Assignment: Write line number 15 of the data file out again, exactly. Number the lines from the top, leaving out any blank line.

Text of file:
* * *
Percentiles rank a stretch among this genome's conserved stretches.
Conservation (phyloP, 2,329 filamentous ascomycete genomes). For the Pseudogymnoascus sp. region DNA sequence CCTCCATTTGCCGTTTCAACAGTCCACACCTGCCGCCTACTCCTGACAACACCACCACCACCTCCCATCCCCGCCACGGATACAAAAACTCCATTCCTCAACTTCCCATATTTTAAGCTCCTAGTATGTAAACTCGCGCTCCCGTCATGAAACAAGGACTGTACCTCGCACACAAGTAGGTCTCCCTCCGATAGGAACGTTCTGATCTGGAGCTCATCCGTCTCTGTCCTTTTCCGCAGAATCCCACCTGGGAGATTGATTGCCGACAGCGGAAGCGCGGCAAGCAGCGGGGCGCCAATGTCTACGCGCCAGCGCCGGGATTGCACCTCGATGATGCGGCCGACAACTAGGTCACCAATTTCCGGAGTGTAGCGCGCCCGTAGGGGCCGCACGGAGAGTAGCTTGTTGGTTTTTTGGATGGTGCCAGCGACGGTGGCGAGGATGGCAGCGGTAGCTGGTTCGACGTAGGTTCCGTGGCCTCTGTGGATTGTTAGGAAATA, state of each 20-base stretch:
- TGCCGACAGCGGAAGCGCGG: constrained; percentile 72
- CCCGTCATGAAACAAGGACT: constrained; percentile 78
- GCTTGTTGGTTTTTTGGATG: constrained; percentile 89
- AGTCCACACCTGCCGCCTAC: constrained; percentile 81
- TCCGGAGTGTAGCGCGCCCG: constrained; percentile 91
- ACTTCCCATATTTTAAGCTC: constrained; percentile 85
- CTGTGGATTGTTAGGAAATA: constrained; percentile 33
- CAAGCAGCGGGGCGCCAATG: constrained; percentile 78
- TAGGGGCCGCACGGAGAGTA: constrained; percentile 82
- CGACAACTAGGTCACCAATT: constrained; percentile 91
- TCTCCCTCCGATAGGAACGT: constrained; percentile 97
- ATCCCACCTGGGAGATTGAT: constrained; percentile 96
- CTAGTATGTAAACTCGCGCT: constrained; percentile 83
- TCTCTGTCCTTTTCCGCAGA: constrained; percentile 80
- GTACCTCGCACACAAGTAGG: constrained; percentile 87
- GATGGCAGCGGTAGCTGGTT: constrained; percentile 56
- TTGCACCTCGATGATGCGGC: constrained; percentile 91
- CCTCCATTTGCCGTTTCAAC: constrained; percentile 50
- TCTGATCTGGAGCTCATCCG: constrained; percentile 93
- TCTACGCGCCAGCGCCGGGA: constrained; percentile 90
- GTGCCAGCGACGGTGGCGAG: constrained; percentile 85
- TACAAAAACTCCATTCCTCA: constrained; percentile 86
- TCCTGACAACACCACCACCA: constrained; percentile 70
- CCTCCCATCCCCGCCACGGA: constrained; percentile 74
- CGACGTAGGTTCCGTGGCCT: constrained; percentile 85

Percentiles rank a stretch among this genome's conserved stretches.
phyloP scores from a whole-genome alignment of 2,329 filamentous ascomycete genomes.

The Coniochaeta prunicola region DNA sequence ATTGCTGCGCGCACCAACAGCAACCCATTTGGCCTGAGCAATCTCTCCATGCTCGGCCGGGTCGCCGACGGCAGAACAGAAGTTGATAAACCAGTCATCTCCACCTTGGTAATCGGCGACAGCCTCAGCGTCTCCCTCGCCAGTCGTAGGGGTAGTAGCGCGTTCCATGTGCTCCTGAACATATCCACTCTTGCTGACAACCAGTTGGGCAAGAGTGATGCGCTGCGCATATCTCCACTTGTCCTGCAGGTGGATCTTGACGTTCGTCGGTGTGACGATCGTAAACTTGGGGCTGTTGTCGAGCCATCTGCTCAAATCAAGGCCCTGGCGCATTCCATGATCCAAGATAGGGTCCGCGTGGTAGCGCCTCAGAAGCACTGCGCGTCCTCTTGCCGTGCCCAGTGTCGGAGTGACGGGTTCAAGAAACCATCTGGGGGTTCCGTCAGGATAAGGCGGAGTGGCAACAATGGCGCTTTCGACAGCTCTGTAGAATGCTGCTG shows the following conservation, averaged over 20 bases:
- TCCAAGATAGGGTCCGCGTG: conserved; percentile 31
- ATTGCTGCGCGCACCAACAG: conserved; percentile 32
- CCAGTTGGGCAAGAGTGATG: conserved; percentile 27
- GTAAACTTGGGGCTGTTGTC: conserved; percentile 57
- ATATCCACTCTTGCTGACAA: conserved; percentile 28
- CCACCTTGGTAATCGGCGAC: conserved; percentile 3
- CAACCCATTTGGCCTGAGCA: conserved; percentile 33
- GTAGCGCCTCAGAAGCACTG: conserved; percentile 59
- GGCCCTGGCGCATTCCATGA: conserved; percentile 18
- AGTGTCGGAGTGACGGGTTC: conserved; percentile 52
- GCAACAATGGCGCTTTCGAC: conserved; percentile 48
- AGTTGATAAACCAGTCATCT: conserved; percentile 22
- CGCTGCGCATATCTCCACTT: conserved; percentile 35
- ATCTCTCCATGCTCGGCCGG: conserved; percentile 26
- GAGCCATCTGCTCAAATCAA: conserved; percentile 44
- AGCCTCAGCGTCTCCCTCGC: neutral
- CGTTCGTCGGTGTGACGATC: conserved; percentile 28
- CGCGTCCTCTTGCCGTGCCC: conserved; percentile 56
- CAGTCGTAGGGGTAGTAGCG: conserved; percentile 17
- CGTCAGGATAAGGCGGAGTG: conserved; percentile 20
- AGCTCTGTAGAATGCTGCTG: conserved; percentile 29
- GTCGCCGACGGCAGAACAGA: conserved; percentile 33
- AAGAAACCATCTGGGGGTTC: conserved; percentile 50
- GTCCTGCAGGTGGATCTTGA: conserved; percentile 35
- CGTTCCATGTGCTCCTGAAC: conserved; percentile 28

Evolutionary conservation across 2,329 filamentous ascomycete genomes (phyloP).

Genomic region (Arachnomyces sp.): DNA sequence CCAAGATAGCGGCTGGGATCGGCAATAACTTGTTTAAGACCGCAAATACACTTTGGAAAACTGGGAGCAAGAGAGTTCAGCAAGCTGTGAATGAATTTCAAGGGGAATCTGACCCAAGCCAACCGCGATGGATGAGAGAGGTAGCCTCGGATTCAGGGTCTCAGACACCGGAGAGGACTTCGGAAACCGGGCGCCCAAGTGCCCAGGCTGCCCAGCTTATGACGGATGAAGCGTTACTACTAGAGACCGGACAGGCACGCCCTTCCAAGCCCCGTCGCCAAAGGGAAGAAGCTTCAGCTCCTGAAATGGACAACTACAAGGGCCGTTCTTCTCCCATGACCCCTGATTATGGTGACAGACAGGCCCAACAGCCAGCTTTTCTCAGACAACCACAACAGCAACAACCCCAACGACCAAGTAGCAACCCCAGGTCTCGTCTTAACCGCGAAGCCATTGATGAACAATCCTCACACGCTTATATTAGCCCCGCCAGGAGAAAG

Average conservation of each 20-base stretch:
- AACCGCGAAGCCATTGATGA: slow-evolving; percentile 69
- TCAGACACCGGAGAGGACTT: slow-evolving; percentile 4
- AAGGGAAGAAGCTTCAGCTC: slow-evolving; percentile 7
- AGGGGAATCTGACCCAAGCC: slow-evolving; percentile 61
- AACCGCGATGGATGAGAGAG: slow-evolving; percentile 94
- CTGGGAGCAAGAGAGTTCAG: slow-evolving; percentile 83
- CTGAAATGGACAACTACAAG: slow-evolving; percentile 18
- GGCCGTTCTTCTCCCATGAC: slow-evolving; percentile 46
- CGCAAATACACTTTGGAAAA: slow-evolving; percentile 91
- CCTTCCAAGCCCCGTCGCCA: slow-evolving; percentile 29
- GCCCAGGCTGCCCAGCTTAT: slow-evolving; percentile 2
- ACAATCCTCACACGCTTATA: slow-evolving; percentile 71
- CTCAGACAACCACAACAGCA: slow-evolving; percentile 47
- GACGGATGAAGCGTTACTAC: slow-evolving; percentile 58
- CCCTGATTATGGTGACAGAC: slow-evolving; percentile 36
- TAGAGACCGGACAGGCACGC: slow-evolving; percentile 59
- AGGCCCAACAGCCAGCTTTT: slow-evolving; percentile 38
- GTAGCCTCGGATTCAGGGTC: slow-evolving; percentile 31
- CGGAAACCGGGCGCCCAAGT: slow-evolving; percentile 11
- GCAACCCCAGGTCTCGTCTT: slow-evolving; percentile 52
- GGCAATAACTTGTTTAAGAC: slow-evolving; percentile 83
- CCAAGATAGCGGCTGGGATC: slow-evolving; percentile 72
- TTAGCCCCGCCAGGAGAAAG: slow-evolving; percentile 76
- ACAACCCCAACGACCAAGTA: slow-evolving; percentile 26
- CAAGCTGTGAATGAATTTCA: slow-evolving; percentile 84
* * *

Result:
- CTAGTATGTAAACTCGCGCT: constrained; percentile 83